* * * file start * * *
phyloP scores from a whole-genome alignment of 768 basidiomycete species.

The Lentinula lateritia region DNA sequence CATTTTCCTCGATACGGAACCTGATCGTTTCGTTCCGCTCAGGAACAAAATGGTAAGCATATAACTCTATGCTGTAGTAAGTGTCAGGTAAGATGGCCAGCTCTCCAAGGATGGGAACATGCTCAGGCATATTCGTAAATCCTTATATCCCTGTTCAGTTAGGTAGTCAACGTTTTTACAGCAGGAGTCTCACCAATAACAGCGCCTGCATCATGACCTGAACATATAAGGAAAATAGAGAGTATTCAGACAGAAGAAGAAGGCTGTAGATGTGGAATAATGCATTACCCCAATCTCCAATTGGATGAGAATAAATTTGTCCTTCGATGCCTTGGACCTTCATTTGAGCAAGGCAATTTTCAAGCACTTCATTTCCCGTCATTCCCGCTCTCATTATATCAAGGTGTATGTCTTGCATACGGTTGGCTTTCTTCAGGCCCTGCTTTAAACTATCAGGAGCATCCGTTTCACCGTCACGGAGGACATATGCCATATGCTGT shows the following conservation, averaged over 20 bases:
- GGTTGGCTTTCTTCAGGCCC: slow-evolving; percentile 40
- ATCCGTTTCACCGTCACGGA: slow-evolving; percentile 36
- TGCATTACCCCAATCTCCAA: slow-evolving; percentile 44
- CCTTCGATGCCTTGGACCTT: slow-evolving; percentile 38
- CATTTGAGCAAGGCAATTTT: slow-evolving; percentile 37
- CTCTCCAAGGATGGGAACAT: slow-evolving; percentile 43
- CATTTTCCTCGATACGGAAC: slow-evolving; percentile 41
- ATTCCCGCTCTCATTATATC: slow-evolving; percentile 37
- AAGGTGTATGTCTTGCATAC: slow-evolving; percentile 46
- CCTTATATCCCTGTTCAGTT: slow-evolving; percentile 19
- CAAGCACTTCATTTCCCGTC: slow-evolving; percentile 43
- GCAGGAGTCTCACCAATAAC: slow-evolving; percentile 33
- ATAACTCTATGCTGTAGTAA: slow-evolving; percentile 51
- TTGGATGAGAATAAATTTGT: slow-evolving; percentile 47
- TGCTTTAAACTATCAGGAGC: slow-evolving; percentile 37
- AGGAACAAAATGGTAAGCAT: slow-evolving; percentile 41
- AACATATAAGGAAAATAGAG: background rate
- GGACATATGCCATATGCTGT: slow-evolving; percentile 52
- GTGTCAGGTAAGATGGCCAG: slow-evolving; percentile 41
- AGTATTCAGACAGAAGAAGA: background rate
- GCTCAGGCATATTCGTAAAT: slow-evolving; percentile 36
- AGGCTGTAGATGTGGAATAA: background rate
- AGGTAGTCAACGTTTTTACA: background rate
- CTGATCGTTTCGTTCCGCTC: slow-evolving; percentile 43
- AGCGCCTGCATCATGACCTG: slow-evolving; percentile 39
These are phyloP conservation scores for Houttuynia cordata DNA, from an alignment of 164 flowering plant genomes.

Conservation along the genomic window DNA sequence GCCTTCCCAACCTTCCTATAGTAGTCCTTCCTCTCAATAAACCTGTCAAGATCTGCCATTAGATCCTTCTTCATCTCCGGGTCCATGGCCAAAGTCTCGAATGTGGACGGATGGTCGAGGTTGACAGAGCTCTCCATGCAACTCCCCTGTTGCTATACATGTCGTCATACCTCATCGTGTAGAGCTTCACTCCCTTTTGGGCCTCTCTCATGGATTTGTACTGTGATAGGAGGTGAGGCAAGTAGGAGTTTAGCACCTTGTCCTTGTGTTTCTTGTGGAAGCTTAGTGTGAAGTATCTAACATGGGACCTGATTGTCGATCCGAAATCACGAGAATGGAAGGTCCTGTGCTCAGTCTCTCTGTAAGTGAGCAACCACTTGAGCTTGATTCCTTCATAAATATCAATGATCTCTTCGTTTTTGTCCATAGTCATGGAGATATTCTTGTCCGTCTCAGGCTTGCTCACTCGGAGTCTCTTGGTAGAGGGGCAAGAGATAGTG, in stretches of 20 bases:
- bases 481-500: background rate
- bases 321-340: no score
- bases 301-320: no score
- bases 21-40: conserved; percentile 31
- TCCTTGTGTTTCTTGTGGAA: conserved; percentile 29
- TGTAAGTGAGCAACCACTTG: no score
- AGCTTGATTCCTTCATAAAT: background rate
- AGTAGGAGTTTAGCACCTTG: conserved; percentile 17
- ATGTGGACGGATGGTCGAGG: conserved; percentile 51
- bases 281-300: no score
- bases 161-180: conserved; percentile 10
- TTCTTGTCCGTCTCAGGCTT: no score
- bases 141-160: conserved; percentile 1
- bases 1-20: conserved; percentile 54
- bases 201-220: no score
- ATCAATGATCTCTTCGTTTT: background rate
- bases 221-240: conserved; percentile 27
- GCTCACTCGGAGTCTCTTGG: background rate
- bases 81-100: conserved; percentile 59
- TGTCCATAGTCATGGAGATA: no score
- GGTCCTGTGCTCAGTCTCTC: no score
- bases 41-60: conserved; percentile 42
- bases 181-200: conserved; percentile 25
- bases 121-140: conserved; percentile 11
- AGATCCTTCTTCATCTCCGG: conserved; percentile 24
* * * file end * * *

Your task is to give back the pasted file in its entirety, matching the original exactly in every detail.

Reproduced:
phyloP scores from a whole-genome alignment of 768 basidiomycete species.

The Lentinula lateritia region DNA sequence CATTTTCCTCGATACGGAACCTGATCGTTTCGTTCCGCTCAGGAACAAAATGGTAAGCATATAACTCTATGCTGTAGTAAGTGTCAGGTAAGATGGCCAGCTCTCCAAGGATGGGAACATGCTCAGGCATATTCGTAAATCCTTATATCCCTGTTCAGTTAGGTAGTCAACGTTTTTACAGCAGGAGTCTCACCAATAACAGCGCCTGCATCATGACCTGAACATATAAGGAAAATAGAGAGTATTCAGACAGAAGAAGAAGGCTGTAGATGTGGAATAATGCATTACCCCAATCTCCAATTGGATGAGAATAAATTTGTCCTTCGATGCCTTGGACCTTCATTTGAGCAAGGCAATTTTCAAGCACTTCATTTCCCGTCATTCCCGCTCTCATTATATCAAGGTGTATGTCTTGCATACGGTTGGCTTTCTTCAGGCCCTGCTTTAAACTATCAGGAGCATCCGTTTCACCGTCACGGAGGACATATGCCATATGCTGT shows the following conservation, averaged over 20 bases:
- GGTTGGCTTTCTTCAGGCCC: slow-evolving; percentile 40
- ATCCGTTTCACCGTCACGGA: slow-evolving; percentile 36
- TGCATTACCCCAATCTCCAA: slow-evolving; percentile 44
- CCTTCGATGCCTTGGACCTT: slow-evolving; percentile 38
- CATTTGAGCAAGGCAATTTT: slow-evolving; percentile 37
- CTCTCCAAGGATGGGAACAT: slow-evolving; percentile 43
- CATTTTCCTCGATACGGAAC: slow-evolving; percentile 41
- ATTCCCGCTCTCATTATATC: slow-evolving; percentile 37
- AAGGTGTATGTCTTGCATAC: slow-evolving; percentile 46
- CCTTATATCCCTGTTCAGTT: slow-evolving; percentile 19
- CAAGCACTTCATTTCCCGTC: slow-evolving; percentile 43
- GCAGGAGTCTCACCAATAAC: slow-evolving; percentile 33
- ATAACTCTATGCTGTAGTAA: slow-evolving; percentile 51
- TTGGATGAGAATAAATTTGT: slow-evolving; percentile 47
- TGCTTTAAACTATCAGGAGC: slow-evolving; percentile 37
- AGGAACAAAATGGTAAGCAT: slow-evolving; percentile 41
- AACATATAAGGAAAATAGAG: background rate
- GGACATATGCCATATGCTGT: slow-evolving; percentile 52
- GTGTCAGGTAAGATGGCCAG: slow-evolving; percentile 41
- AGTATTCAGACAGAAGAAGA: background rate
- GCTCAGGCATATTCGTAAAT: slow-evolving; percentile 36
- AGGCTGTAGATGTGGAATAA: background rate
- AGGTAGTCAACGTTTTTACA: background rate
- CTGATCGTTTCGTTCCGCTC: slow-evolving; percentile 43
- AGCGCCTGCATCATGACCTG: slow-evolving; percentile 39
These are phyloP conservation scores for Houttuynia cordata DNA, from an alignment of 164 flowering plant genomes.

Conservation along the genomic window DNA sequence GCCTTCCCAACCTTCCTATAGTAGTCCTTCCTCTCAATAAACCTGTCAAGATCTGCCATTAGATCCTTCTTCATCTCCGGGTCCATGGCCAAAGTCTCGAATGTGGACGGATGGTCGAGGTTGACAGAGCTCTCCATGCAACTCCCCTGTTGCTATACATGTCGTCATACCTCATCGTGTAGAGCTTCACTCCCTTTTGGGCCTCTCTCATGGATTTGTACTGTGATAGGAGGTGAGGCAAGTAGGAGTTTAGCACCTTGTCCTTGTGTTTCTTGTGGAAGCTTAGTGTGAAGTATCTAACATGGGACCTGATTGTCGATCCGAAATCACGAGAATGGAAGGTCCTGTGCTCAGTCTCTCTGTAAGTGAGCAACCACTTGAGCTTGATTCCTTCATAAATATCAATGATCTCTTCGTTTTTGTCCATAGTCATGGAGATATTCTTGTCCGTCTCAGGCTTGCTCACTCGGAGTCTCTTGGTAGAGGGGCAAGAGATAGTG, in stretches of 20 bases:
- bases 481-500: background rate
- bases 321-340: no score
- bases 301-320: no score
- bases 21-40: conserved; percentile 31
- TCCTTGTGTTTCTTGTGGAA: conserved; percentile 29
- TGTAAGTGAGCAACCACTTG: no score
- AGCTTGATTCCTTCATAAAT: background rate
- AGTAGGAGTTTAGCACCTTG: conserved; percentile 17
- ATGTGGACGGATGGTCGAGG: conserved; percentile 51
- bases 281-300: no score
- bases 161-180: conserved; percentile 10
- TTCTTGTCCGTCTCAGGCTT: no score
- bases 141-160: conserved; percentile 1
- bases 1-20: conserved; percentile 54
- bases 201-220: no score
- ATCAATGATCTCTTCGTTTT: background rate
- bases 221-240: conserved; percentile 27
- GCTCACTCGGAGTCTCTTGG: background rate
- bases 81-100: conserved; percentile 59
- TGTCCATAGTCATGGAGATA: no score
- GGTCCTGTGCTCAGTCTCTC: no score
- bases 41-60: conserved; percentile 42
- bases 181-200: conserved; percentile 25
- bases 121-140: conserved; percentile 11
- AGATCCTTCTTCATCTCCGG: conserved; percentile 24